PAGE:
Saturday, July 22, 2006
Saying that they "believe the Board's decisions in these three supervisor cases will be among the most important in the 71 years of Board jurisprudence," a group of labor law professors has asked that the National Labor Relations Board reconsider its decision to deny oral argument in the three supervisor status decisions now pending before the Board.
Writing for a group of 30 labor law professors from across the country (including myself), Catherine Fisk (Duke) wrote a letter on July 13th to Lester Helzer, the Executive Secretary of the NLRB, in support of the unions' motion for reconsideration of the denial of their motion to hold oral argument.
In it, Professor Fisk argued that oral argument in these supervisor status cases was imperative because:
The determination of employee status is critical to all rights under the NLRA. These cases may radically shift the line between labor and management, not only in the healthcare industry, but in virtually every industry and occupation. They could redefine both the category of employees protected by the Act and the category of workers who can be required to act as agents of employers in respect to labor relations. The impact of these decisions is of grave concern in all industries, but particularly in the healthcare industry where employment is expanding; workers, ranging from orderlies to doctors, have shown an increasing interest in organizing; and Congress, in the Healthcare Amendments, expressed entirely appropriate concern about channeling labor disputes into the peaceful procedures created by the Act.
As far as why written briefs alone are not adequate in a cases such as these, she wrote:
Written briefs are no substitute for the searching, interactive exchange possible in oral argument. The Board has historically held oral argument in cases of this degree of importance, including in the two nurse supervisor cases it designated as lead cases after the Supreme Court's decision in Health Care & Retirement Corp. of America v.
NLRB, 511 U.S. 571 (1994) -- Providence Hospital, 320 NLRB 717 (1996), and Nymed, Inc. 320 NLRB 806 (1996).
It goes without saying that I applaud Catherine's non-partisan efforts in this regard. Wanting the Board to be fully informed about all aspects of its decision is neither a union nor management argument. In this regard, I hope that the Board will reconsider its ill-advised decision to decide the case on briefs alone, as "the short additional delay needed to hold oral argument will be fully justified by making sure that the Board is in a position to consider all the ramifications of its decisions."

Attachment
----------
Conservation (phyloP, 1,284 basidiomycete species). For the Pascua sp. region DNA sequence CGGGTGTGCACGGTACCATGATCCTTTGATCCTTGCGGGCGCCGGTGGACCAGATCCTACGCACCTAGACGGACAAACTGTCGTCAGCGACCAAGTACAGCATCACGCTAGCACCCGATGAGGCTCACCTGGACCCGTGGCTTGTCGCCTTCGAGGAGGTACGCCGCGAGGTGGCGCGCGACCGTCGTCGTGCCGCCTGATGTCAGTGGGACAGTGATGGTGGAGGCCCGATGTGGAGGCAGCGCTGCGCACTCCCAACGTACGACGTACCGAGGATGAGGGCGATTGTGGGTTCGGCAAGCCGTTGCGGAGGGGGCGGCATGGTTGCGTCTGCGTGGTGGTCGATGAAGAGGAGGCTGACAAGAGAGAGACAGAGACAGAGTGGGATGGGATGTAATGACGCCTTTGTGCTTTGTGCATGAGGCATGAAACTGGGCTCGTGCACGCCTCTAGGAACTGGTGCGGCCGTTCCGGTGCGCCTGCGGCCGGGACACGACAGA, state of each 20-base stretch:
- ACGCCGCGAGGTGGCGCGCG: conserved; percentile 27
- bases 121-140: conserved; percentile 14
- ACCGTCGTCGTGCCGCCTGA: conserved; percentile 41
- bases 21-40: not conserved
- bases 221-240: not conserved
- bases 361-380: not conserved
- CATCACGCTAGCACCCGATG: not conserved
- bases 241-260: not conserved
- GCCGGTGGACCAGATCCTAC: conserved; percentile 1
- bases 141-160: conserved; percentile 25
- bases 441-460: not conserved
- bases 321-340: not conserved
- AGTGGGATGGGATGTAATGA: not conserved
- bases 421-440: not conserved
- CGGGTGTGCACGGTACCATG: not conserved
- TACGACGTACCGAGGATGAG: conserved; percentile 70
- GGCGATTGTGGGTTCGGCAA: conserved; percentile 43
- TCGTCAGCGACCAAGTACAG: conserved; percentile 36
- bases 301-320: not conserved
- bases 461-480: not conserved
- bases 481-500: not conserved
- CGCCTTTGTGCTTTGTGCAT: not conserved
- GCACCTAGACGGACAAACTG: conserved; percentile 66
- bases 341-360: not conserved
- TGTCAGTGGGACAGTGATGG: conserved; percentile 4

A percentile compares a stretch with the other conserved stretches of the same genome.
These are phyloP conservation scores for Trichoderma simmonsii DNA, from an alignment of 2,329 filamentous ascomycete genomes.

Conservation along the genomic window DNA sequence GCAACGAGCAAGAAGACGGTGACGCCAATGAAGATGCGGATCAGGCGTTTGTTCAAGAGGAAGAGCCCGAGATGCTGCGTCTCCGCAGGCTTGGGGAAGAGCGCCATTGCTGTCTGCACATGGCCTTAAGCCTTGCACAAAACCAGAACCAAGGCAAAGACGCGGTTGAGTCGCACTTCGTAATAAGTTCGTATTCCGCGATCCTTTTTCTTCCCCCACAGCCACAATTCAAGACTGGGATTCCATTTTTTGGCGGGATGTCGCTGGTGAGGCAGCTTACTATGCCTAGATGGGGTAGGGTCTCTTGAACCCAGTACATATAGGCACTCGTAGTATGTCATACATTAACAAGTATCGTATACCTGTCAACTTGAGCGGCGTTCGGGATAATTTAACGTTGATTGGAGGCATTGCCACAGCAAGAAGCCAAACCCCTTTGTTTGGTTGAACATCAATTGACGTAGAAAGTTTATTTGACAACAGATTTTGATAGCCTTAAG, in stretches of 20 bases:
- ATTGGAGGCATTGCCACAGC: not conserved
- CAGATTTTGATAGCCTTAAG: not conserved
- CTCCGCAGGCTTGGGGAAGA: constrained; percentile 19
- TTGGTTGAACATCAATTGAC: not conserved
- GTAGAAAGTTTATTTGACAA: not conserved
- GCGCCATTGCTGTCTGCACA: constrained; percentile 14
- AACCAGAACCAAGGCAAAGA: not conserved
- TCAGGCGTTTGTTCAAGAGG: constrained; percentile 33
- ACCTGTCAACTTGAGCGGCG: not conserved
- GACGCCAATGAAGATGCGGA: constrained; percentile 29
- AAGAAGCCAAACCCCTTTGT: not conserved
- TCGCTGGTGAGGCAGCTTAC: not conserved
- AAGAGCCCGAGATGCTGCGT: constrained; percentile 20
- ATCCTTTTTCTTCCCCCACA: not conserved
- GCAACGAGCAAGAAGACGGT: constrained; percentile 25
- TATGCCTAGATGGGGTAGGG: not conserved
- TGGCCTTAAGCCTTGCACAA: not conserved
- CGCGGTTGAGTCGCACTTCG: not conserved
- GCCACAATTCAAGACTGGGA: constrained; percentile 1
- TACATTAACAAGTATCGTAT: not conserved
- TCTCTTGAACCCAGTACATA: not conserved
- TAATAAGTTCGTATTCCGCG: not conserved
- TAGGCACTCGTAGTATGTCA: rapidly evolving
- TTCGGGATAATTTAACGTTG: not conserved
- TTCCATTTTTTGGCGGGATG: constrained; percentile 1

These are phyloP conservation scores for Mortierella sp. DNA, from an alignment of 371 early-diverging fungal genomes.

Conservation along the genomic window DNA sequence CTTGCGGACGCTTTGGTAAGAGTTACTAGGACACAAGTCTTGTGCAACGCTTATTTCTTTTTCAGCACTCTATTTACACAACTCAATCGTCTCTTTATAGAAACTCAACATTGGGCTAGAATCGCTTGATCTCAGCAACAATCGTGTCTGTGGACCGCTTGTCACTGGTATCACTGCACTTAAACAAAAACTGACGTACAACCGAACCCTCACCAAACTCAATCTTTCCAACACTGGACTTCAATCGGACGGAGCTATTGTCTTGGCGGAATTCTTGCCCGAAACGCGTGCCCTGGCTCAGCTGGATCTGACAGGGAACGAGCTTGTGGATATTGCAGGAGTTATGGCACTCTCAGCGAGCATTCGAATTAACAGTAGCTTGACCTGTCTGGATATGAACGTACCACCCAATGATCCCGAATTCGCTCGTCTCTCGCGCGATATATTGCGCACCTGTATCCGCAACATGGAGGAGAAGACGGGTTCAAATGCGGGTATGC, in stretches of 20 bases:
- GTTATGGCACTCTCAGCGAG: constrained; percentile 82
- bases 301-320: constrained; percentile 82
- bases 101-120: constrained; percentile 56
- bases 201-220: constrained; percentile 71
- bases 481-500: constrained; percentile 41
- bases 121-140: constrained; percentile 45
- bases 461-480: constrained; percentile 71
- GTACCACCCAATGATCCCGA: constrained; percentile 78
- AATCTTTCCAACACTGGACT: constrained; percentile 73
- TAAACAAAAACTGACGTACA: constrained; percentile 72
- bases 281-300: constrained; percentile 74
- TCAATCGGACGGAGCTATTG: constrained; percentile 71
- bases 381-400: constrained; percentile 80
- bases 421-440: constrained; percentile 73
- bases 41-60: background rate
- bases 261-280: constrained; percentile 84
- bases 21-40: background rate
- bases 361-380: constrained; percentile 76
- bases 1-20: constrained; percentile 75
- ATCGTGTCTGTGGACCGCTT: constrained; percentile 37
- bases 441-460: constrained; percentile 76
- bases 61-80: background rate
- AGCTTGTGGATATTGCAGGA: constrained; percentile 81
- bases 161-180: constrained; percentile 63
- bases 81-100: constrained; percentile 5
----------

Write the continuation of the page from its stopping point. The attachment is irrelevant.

- Yvonne Zylan (top left), Finding the Sex in Sexual Harassment: How Title VII and Tort Schemes Miss the Point of Same-Sex Hostile Environment Sexual Harassment, 39 U. Mich. J. L. Reform 391 (2006).
- Stephen F. Befort (top middle) & Sarah Gorajski, When Quitting is Fitting: The Need for a Reformulated Sexual Harassment/Construc tive Discharge Standard in the Wake of Pennsylvania State Police v. Suders, 67 Ohio St. L.J. 593 (2006).
- April M. Franco (top right) & Matthew F. Mitchell (bottom left), Employment Mobility Laws and Competition, 31 J. Corp. L. 375 (2006).
- John E. Matejkovic (bottom middle) & Margaret E. Matejkovic (bottom right), If It Ain't Broke . . . Changes to FMLA Regulations Are Not Needed; Employee Compliance and Employer Enforcement of Current Regulations Are, 42 Williamette L. Rev. 413 (2006).
- Mary Catherine Daly (left) & Carole Silver (right), Flattening the World of Legal Services? The Ethical and Liability Minefields of Offshoring Legal and Law-Related Services (68).
- Allison Christians, Taxing the Global Worker: Three Spheres of International Social Security Coordination (49).
- David J. Doorey, Who Made That?: Influencing Foreign Labour Practices Through Reflexive Domestic Disclosure Regulation (19).
- Chris Armstrong, Alan D. Jagolinzer, & David F. Larcker, Timing of Employee Stock Option Exercises and the Valuation of Stock Option Expense (109).
- Jan Bouwens & Laurence van Lent, Performance Measure Properties and the Effects of Incentive Contracts (76).
- Olubunmi Faleye (left) & Emery A. Trahan (right), Is What's Best for Employees Best for Shareholders? (65).
- Martin J. Conyon, John E. Core, & Wayne R. Guay, How High Is US CEO Pay? A Comparison with UK CEO Pay (41).
- Gordon Leslie Clark & Ashby Monk, The 'Crisis' in Defined Benefit Corporate Pension Liabilities: Current Solutions and Future Prospects (40).
A federal bankruptcy judge in New York yesterday ruled that Comair (a regional airline in the midwest) can void its collective bargaining agreement with the flight attendants union (Teamsters Local 513). Comair has not yet voided the cba, and says it is still interested in a consensual agreement. The union has threatened "work actions" -- presumably a strike -- if Comair simply imposes terms unilaterally. The union has ten days to appeal to the Second Circuit. The parties intend to resume negotiations on Monday.
For more, see Alexander Coolidge's article in today's Cincinnati Enquirer.
for blogging solo over the last two weeks while I was vacationing in southeastern Kentucky.